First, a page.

Judge approves some fixes to state’s flawed teacher licensure law

 

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ST. PAUL, Minn. Aug. 16, 2018 – A state administrative law judge has approved several fixes to the state law that radically lowered the qualifications for earning a license to teach in Minnesota public and charter schools.
On Thursday, Administrative Law Judge Barbara J. Case issued a 77-page ruling on a set of proposed rules from the Minnesota Professional Educator Licensing and Standards Board to implement the 2017 licensure law.

Education Minnesota presented testimony and written comment on several of the proposed rules, but Education Minnesota President Denise Specht on Thursday evening noted two of them –regarding mentors and cultural competency training for new teachers.

“We’ve been very concerned that the law permits, for the very first time, people with no formal training in education to be hired as licensed teachers,” Specht said. “We argued that these ‘Tier 1’ teachers should at the very least have well-trained, experienced mentors as they learn on the job. We’re relieved to see that the judge has ruled that only districts and charter schools with qualified mentorship programs will be permitted to hire this new class of teacher.”

There is no denying that Minnesota’s corps of teachers is overwhelmingly white while the student body is about one-third children of color and growing more racially diverse every year. Accepted definitions of gender and sexual orientation are changing. Research into implicit bias and systemic racism have progressed in recent years. The need for training in best practices for dealing effectively with diverse student and family populations has never been greater.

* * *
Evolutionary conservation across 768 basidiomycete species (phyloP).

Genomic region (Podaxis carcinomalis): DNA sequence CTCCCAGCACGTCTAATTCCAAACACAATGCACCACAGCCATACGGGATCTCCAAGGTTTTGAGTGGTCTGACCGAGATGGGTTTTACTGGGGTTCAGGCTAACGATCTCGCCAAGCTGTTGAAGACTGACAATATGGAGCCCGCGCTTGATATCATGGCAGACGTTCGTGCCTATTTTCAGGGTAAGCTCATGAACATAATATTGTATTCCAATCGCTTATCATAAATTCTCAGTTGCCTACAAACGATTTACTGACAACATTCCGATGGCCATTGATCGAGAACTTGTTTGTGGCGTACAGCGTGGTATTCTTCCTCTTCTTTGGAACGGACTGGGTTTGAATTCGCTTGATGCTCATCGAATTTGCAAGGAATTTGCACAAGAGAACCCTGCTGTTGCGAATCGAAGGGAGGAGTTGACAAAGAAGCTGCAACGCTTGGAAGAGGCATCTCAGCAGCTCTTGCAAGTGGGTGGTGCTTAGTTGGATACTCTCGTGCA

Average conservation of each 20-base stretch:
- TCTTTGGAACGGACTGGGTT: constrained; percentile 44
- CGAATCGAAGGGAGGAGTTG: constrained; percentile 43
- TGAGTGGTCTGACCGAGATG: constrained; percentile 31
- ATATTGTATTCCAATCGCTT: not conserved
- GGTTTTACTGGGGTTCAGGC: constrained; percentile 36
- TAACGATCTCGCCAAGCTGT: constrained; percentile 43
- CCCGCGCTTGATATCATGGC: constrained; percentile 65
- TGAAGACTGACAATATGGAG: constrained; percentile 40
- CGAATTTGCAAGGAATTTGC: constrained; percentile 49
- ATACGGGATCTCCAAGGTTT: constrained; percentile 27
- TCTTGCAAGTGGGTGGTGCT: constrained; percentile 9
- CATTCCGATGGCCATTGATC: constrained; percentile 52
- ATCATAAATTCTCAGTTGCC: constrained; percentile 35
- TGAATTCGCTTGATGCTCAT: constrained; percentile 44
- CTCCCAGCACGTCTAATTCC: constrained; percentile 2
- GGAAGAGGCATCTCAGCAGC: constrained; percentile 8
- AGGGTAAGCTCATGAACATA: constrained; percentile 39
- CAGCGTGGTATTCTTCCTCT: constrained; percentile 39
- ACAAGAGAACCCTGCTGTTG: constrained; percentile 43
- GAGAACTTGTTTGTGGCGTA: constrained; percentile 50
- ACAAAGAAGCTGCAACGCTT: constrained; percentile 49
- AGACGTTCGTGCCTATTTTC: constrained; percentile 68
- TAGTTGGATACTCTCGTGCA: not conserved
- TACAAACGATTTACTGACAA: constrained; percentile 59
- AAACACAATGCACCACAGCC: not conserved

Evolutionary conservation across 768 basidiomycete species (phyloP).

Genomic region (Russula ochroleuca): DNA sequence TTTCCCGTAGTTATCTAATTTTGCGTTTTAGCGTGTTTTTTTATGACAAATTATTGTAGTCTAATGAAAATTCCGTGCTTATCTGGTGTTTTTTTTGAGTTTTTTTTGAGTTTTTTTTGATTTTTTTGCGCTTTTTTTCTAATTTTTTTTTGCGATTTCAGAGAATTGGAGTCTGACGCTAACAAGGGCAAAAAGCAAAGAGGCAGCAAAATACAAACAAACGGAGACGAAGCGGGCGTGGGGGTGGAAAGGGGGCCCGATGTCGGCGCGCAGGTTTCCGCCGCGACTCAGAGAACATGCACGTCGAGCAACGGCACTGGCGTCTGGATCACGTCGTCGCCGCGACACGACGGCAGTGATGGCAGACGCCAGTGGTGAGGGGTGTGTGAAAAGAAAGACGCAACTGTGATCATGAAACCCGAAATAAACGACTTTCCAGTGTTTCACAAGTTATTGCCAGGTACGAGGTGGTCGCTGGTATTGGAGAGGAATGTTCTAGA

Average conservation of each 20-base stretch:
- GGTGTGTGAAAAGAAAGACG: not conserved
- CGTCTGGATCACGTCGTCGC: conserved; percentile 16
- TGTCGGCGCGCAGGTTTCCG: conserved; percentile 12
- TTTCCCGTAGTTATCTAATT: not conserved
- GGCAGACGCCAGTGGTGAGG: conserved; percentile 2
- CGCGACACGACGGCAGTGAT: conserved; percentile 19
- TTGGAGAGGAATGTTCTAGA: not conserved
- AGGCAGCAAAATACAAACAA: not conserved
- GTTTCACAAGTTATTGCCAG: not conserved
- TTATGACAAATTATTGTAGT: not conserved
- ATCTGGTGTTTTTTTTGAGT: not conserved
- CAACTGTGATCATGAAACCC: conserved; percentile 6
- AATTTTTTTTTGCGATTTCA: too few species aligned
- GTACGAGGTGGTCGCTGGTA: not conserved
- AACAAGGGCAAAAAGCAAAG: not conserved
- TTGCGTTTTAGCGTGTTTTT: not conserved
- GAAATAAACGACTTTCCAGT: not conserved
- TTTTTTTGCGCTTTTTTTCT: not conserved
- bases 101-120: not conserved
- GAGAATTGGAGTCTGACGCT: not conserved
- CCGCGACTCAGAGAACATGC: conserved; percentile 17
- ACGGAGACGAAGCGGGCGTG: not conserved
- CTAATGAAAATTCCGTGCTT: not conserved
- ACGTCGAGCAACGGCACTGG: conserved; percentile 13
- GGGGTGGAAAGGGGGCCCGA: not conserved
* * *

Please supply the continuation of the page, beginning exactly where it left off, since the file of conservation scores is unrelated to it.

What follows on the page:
“Teachers need specific training to become the most effective educators they can be for students who don’t look them, or who come from different backgrounds,” Specht said. “The vague and mushy definition of cultural competency training favored by some legislators and their allies couldn’t guarantee that new teachers would get the information they need for the students in today’s classrooms. Judge Case was correct to rule in favor of a more detailed definition.”

The ruling is posted on the PELSB website in the section on rulemaking: https://mn.gov/pelsb/board/rulemaking.

About Education Minnesota
Education Minnesota is the voice for professional educators and students. Education Minnesota’s members include teachers and education support professionals in Minnesota’s public school districts, faculty members at Minnesota’s community and technical colleges and University of Minnesota campuses in Duluth and Crookston, retired educators and student teachers. Education Minnesota is affiliated with the American Federation of Teachers, National Education Association and AFL-CIO.